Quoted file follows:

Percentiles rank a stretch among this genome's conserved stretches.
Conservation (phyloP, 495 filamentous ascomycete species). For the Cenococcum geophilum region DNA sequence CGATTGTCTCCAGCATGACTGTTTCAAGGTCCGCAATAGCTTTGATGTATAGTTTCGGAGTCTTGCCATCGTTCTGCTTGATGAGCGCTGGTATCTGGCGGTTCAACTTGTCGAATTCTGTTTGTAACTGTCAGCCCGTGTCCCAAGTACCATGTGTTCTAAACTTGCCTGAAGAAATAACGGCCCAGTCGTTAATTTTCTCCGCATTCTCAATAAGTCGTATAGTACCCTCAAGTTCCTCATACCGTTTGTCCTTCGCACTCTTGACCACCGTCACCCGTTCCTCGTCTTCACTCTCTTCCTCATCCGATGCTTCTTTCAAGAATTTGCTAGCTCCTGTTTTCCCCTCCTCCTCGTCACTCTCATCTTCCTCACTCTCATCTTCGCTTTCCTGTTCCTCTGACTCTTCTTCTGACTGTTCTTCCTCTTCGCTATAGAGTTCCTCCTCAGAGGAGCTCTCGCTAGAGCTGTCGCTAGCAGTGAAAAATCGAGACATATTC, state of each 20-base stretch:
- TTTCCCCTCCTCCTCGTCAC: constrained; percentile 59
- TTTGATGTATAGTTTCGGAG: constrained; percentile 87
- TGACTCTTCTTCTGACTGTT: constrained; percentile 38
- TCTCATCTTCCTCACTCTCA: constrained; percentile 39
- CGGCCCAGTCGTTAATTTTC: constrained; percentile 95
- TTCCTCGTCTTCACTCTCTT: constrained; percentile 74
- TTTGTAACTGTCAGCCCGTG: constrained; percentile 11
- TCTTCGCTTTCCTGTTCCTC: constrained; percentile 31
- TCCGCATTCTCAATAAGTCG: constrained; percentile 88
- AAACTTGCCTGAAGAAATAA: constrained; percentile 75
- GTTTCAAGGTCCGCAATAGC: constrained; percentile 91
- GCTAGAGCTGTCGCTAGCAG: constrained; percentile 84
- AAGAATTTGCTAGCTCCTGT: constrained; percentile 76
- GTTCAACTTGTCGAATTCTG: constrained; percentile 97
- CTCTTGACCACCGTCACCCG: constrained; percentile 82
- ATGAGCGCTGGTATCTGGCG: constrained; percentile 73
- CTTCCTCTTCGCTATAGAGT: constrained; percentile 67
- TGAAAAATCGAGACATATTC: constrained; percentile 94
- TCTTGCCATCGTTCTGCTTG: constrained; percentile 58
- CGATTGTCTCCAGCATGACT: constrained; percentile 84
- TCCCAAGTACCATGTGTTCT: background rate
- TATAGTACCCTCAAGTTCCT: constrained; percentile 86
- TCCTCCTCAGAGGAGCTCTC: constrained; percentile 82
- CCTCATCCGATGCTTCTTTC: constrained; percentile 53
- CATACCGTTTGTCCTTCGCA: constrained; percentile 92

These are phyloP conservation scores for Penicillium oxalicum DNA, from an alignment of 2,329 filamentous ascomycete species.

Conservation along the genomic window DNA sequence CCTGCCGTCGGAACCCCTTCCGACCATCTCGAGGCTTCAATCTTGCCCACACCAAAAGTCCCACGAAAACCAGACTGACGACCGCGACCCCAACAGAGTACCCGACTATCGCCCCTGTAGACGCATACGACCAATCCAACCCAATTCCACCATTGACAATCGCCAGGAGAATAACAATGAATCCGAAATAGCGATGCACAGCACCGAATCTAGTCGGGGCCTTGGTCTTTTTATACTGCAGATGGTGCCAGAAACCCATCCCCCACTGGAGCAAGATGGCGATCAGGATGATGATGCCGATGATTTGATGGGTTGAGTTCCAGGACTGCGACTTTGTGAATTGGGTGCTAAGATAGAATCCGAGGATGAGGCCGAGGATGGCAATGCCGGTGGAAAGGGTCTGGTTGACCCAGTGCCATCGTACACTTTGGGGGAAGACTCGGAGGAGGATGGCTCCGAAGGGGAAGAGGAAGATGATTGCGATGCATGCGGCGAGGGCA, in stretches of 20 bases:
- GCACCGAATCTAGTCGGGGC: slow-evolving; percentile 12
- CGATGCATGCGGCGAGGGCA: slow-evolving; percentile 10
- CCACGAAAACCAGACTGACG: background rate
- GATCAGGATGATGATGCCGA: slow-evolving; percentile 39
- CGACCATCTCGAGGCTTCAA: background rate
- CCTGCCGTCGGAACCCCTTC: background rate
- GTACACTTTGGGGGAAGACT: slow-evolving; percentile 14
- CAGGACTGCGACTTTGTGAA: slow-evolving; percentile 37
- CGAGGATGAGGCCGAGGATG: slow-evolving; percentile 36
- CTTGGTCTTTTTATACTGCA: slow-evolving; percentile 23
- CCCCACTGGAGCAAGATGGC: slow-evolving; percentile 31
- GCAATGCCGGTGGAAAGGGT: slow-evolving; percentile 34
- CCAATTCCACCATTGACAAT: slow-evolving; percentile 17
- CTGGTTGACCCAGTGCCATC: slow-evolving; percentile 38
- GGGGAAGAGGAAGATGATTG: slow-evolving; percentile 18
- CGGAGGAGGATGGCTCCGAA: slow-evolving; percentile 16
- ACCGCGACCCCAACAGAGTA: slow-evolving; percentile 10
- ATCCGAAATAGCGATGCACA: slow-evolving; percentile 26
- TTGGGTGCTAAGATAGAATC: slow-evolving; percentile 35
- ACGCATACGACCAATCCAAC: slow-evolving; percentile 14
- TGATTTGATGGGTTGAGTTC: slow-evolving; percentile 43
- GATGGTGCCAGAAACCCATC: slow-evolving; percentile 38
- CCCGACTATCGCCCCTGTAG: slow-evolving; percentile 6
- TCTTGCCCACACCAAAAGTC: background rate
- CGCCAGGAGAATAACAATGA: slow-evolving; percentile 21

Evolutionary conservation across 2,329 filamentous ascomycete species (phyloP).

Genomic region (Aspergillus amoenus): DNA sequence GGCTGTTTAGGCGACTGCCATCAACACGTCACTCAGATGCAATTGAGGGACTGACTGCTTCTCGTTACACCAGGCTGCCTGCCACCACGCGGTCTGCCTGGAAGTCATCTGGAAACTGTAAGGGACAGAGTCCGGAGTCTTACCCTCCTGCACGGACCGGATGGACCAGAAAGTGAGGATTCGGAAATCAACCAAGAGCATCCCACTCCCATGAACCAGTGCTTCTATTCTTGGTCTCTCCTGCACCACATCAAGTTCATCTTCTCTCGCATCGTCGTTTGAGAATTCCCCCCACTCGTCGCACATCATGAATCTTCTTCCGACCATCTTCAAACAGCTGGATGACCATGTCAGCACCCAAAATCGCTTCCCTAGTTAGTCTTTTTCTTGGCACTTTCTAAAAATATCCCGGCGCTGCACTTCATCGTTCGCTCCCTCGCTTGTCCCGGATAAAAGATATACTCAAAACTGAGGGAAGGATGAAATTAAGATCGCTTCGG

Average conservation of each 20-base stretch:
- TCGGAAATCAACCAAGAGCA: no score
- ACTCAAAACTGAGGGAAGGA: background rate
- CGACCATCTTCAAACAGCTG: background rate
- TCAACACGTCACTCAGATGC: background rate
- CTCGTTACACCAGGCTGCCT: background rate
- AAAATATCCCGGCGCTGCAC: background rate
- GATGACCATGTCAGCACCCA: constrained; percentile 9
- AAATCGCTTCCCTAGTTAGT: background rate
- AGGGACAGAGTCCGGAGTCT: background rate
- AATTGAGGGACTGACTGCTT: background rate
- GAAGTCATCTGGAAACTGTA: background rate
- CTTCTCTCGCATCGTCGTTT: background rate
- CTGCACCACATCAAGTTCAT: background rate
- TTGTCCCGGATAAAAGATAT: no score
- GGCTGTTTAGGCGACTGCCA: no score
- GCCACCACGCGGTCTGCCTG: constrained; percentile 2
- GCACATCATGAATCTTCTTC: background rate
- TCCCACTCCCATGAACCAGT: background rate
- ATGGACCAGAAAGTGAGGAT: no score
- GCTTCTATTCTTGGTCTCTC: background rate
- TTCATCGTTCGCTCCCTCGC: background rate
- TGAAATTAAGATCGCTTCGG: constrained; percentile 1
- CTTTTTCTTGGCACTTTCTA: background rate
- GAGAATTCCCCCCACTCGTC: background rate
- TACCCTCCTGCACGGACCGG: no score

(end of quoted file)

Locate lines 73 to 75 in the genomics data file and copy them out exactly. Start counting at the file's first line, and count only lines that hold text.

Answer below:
- GCCACCACGCGGTCTGCCTG: constrained; percentile 2
- GCACATCATGAATCTTCTTC: background rate
- TCCCACTCCCATGAACCAGT: background rate